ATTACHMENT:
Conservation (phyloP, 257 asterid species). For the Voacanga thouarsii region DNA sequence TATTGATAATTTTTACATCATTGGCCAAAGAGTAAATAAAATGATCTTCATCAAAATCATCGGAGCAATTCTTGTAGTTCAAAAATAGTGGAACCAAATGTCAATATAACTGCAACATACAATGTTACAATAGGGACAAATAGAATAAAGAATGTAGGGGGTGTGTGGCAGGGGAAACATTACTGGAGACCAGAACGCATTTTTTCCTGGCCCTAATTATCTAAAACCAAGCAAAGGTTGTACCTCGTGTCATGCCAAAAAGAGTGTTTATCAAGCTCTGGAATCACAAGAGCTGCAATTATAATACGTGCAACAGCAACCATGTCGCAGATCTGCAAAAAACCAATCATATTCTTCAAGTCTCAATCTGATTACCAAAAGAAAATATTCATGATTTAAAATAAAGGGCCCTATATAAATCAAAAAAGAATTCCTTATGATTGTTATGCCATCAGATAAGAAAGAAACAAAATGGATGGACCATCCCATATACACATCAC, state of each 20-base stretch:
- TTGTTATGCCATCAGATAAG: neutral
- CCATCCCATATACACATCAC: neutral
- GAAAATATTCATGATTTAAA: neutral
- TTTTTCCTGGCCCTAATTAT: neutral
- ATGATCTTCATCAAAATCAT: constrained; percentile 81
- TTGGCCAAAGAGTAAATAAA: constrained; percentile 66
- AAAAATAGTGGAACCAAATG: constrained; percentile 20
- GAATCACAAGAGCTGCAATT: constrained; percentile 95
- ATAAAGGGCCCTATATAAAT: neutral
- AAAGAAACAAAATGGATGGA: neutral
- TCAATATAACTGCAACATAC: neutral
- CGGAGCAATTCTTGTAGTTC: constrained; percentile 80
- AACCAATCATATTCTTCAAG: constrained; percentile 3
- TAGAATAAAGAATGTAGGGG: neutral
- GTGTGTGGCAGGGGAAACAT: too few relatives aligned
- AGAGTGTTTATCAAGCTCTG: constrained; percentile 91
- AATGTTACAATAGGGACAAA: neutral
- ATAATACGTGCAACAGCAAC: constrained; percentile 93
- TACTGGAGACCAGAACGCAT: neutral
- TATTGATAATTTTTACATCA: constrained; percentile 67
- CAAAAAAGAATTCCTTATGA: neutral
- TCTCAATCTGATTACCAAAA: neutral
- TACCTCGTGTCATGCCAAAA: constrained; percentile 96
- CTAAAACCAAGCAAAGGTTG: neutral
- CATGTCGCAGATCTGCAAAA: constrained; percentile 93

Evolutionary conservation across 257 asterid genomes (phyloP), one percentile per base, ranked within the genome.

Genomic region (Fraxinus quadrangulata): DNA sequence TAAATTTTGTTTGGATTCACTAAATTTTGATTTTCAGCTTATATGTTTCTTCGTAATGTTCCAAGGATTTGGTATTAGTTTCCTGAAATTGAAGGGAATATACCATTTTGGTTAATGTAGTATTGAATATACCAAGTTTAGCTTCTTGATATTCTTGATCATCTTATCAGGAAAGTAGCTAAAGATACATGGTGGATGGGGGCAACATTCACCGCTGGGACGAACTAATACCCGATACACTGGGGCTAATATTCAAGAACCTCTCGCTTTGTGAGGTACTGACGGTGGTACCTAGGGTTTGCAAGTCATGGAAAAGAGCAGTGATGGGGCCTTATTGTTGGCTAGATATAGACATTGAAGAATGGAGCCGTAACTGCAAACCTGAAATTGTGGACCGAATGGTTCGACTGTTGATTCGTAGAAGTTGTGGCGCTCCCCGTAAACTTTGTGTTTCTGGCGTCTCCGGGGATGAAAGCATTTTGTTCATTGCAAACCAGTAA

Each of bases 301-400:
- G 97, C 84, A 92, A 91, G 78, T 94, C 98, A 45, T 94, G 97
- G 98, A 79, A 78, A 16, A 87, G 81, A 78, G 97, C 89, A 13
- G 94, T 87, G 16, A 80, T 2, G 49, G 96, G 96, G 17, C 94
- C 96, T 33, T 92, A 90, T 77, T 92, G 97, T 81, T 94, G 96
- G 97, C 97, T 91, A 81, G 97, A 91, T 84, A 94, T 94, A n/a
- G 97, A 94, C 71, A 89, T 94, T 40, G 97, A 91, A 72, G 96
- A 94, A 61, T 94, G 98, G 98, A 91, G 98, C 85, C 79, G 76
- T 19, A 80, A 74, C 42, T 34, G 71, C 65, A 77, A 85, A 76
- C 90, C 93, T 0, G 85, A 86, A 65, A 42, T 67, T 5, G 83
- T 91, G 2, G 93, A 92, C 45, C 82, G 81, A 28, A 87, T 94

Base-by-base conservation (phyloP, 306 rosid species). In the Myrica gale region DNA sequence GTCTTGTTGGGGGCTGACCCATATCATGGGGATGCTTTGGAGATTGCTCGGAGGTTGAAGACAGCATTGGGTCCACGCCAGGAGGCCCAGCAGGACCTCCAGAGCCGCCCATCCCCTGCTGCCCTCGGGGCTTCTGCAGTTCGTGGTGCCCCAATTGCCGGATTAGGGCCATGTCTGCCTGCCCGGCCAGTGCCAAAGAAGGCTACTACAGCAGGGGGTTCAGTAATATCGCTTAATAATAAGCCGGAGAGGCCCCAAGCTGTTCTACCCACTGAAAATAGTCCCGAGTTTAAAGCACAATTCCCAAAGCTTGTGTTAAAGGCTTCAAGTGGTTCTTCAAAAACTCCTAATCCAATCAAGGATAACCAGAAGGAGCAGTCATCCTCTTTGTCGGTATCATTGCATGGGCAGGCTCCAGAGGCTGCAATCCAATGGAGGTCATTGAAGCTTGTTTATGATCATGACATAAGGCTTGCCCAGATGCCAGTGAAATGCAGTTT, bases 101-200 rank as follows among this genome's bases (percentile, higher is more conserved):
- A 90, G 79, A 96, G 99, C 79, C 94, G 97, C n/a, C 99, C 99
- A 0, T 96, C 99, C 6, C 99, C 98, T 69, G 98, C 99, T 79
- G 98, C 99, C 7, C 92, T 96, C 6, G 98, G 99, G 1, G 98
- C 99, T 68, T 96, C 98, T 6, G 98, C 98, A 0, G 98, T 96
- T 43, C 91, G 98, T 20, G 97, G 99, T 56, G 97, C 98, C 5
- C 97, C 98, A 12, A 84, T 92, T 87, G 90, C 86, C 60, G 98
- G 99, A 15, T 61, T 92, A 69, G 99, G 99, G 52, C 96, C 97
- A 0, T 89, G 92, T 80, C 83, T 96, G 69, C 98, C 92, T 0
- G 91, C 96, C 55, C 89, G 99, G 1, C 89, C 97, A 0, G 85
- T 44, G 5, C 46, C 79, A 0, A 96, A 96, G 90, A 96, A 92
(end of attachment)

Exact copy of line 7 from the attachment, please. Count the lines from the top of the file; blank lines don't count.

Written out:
- TTGGCCAAAGAGTAAATAAA: constrained; percentile 66